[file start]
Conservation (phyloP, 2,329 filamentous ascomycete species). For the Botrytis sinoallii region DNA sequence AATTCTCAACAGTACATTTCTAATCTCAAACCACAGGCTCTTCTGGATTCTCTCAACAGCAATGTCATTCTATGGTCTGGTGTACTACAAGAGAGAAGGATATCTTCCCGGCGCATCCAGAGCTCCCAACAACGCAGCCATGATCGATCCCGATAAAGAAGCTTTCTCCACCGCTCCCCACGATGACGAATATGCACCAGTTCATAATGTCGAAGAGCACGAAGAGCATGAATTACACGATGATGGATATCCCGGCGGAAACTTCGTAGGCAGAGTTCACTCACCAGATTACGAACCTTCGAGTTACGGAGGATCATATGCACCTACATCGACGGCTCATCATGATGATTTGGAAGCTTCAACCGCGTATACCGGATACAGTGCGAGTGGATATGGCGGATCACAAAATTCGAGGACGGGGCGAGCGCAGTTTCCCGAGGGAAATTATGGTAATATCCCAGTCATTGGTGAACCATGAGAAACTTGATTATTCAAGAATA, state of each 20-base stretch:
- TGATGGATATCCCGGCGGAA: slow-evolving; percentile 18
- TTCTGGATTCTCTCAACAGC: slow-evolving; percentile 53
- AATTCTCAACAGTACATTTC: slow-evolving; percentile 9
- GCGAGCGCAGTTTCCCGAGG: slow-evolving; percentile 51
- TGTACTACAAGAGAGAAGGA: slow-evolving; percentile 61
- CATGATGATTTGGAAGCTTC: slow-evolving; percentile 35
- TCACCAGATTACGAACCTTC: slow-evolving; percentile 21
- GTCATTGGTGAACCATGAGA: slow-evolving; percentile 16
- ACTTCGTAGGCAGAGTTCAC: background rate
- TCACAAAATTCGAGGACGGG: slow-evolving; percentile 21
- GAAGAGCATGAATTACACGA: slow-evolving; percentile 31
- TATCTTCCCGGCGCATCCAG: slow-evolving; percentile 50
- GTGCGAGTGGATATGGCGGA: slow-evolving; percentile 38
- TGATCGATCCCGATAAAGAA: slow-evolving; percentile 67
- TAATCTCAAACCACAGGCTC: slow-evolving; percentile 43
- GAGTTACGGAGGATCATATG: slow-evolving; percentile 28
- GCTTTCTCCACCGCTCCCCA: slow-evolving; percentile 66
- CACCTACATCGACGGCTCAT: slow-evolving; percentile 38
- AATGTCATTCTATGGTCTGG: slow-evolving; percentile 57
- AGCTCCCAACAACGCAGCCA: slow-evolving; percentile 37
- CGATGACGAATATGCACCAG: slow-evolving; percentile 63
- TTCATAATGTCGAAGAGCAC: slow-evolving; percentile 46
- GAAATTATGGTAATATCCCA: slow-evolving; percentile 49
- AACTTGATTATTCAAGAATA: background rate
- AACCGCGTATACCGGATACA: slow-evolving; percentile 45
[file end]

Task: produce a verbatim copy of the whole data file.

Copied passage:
Conservation (phyloP, 2,329 filamentous ascomycete species). For the Botrytis sinoallii region DNA sequence AATTCTCAACAGTACATTTCTAATCTCAAACCACAGGCTCTTCTGGATTCTCTCAACAGCAATGTCATTCTATGGTCTGGTGTACTACAAGAGAGAAGGATATCTTCCCGGCGCATCCAGAGCTCCCAACAACGCAGCCATGATCGATCCCGATAAAGAAGCTTTCTCCACCGCTCCCCACGATGACGAATATGCACCAGTTCATAATGTCGAAGAGCACGAAGAGCATGAATTACACGATGATGGATATCCCGGCGGAAACTTCGTAGGCAGAGTTCACTCACCAGATTACGAACCTTCGAGTTACGGAGGATCATATGCACCTACATCGACGGCTCATCATGATGATTTGGAAGCTTCAACCGCGTATACCGGATACAGTGCGAGTGGATATGGCGGATCACAAAATTCGAGGACGGGGCGAGCGCAGTTTCCCGAGGGAAATTATGGTAATATCCCAGTCATTGGTGAACCATGAGAAACTTGATTATTCAAGAATA, state of each 20-base stretch:
- TGATGGATATCCCGGCGGAA: slow-evolving; percentile 18
- TTCTGGATTCTCTCAACAGC: slow-evolving; percentile 53
- AATTCTCAACAGTACATTTC: slow-evolving; percentile 9
- GCGAGCGCAGTTTCCCGAGG: slow-evolving; percentile 51
- TGTACTACAAGAGAGAAGGA: slow-evolving; percentile 61
- CATGATGATTTGGAAGCTTC: slow-evolving; percentile 35
- TCACCAGATTACGAACCTTC: slow-evolving; percentile 21
- GTCATTGGTGAACCATGAGA: slow-evolving; percentile 16
- ACTTCGTAGGCAGAGTTCAC: background rate
- TCACAAAATTCGAGGACGGG: slow-evolving; percentile 21
- GAAGAGCATGAATTACACGA: slow-evolving; percentile 31
- TATCTTCCCGGCGCATCCAG: slow-evolving; percentile 50
- GTGCGAGTGGATATGGCGGA: slow-evolving; percentile 38
- TGATCGATCCCGATAAAGAA: slow-evolving; percentile 67
- TAATCTCAAACCACAGGCTC: slow-evolving; percentile 43
- GAGTTACGGAGGATCATATG: slow-evolving; percentile 28
- GCTTTCTCCACCGCTCCCCA: slow-evolving; percentile 66
- CACCTACATCGACGGCTCAT: slow-evolving; percentile 38
- AATGTCATTCTATGGTCTGG: slow-evolving; percentile 57
- AGCTCCCAACAACGCAGCCA: slow-evolving; percentile 37
- CGATGACGAATATGCACCAG: slow-evolving; percentile 63
- TTCATAATGTCGAAGAGCAC: slow-evolving; percentile 46
- GAAATTATGGTAATATCCCA: slow-evolving; percentile 49
- AACTTGATTATTCAAGAATA: background rate
- AACCGCGTATACCGGATACA: slow-evolving; percentile 45